Secretary Solis’s vision of “good jobs for everyone” is one of the Labor Department’s top priorities. Unfortunately, not all workers are treated fairly in the workplace. The role of the Office of Federal Contract Compliance Programs is to address just that situation by ensuring non-discrimination, equal employment opportunity and affirmative action by federal contractors.
Most of our work is self-initiated, meaning we don’t wait for someone to file a complaint alleging discrimination to begin an investigation. Often we find that people are not aware of the unfair and illegal treatment they have been subjected to and some are even unaware of their rights — specifically that they shouldn’t be treated differently because of their sex, race, color, religion, national origin, disability or status as a protected veteran. And we also find that those involved in the actual hiring process are ignorant of such laws as well.
Recently, OFCCP reached an agreement with contractor Nishimoto, which agreed to pay $400,000 in back wages and interest to 71 women who were rejected for sales associate positions when they applied at the company’s facility in Santa Fe Springs, California. Nishimoto, which holds federal contracts worth $1.2 million with the U.S. Department of Defense, also agreed to extend job offers to 14 of these women as sales associate positions become available.
In this case, we found that women were treated differently due to cultural biases held by individuals directly involved in the hiring process. So in order to prevent this from happening again, it was essential that the agreement included provisions for Nishimoto to immediately correct any discriminatory practices, improve training for personnel involved in the hiring process, and undertake self-monitoring to ensure that all employment practices comply with the law.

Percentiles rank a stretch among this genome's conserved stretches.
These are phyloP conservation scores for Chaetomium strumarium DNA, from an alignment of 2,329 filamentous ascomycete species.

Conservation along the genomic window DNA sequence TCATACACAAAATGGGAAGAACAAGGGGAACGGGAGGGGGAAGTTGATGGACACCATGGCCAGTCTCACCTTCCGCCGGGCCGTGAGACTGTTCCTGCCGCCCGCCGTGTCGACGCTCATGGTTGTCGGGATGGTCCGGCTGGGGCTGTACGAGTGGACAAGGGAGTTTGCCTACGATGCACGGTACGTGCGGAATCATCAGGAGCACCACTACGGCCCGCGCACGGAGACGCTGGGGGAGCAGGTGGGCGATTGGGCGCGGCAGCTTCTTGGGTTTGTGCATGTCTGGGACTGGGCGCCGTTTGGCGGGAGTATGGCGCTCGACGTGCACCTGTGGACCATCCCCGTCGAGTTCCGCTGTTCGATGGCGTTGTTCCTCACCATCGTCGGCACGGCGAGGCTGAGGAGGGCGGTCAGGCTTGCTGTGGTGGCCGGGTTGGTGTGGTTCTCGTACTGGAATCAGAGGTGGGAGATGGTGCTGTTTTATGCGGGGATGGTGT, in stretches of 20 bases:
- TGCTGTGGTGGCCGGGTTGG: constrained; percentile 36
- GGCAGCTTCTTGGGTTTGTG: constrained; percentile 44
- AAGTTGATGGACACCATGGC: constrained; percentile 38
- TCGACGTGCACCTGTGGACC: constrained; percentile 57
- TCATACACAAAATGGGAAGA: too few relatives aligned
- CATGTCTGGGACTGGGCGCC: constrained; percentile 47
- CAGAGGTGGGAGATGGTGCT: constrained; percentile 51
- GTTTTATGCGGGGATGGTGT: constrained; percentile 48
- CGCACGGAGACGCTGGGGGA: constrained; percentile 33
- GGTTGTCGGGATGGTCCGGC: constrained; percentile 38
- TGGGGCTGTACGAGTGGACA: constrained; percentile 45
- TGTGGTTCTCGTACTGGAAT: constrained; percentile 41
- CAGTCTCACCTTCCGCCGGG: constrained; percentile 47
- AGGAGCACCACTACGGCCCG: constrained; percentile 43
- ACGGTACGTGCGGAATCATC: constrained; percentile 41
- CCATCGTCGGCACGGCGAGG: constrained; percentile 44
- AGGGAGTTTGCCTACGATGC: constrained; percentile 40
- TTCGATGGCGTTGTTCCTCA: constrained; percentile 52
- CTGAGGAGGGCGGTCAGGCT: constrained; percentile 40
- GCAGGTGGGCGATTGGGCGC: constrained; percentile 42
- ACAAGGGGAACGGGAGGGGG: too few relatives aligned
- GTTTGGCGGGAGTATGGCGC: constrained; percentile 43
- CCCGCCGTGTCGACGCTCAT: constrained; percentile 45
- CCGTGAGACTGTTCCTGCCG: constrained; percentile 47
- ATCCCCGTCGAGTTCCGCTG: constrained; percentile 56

These actions will have a direct impact, not just for the rejected female applicants, but also in benefitting future applicants at Nishimoto’s offices throughout the United States – in Arizona, California, Colorado, Florida, Georgia, Hawaii, Illinois, Maryland, Nevada, New Jersey, Texas and Washington.
OFCCP’s role is to correct past discrimination and make sure that steps are taken to ensure equality in the future. As a federal contractor, Nishimoto’s obligation is to ensure equal employment opportunity and affirmative action in its workforce.
Agreements like this show the importance of the work that my agency does – to correct a wrong and set things right so that everyone can get an equal shot at a good job.
The author, Jane Suhr is the District Director of the U.S. Department of Labor Office of Federal Contract Compliance Programs’ Los Angeles District Office.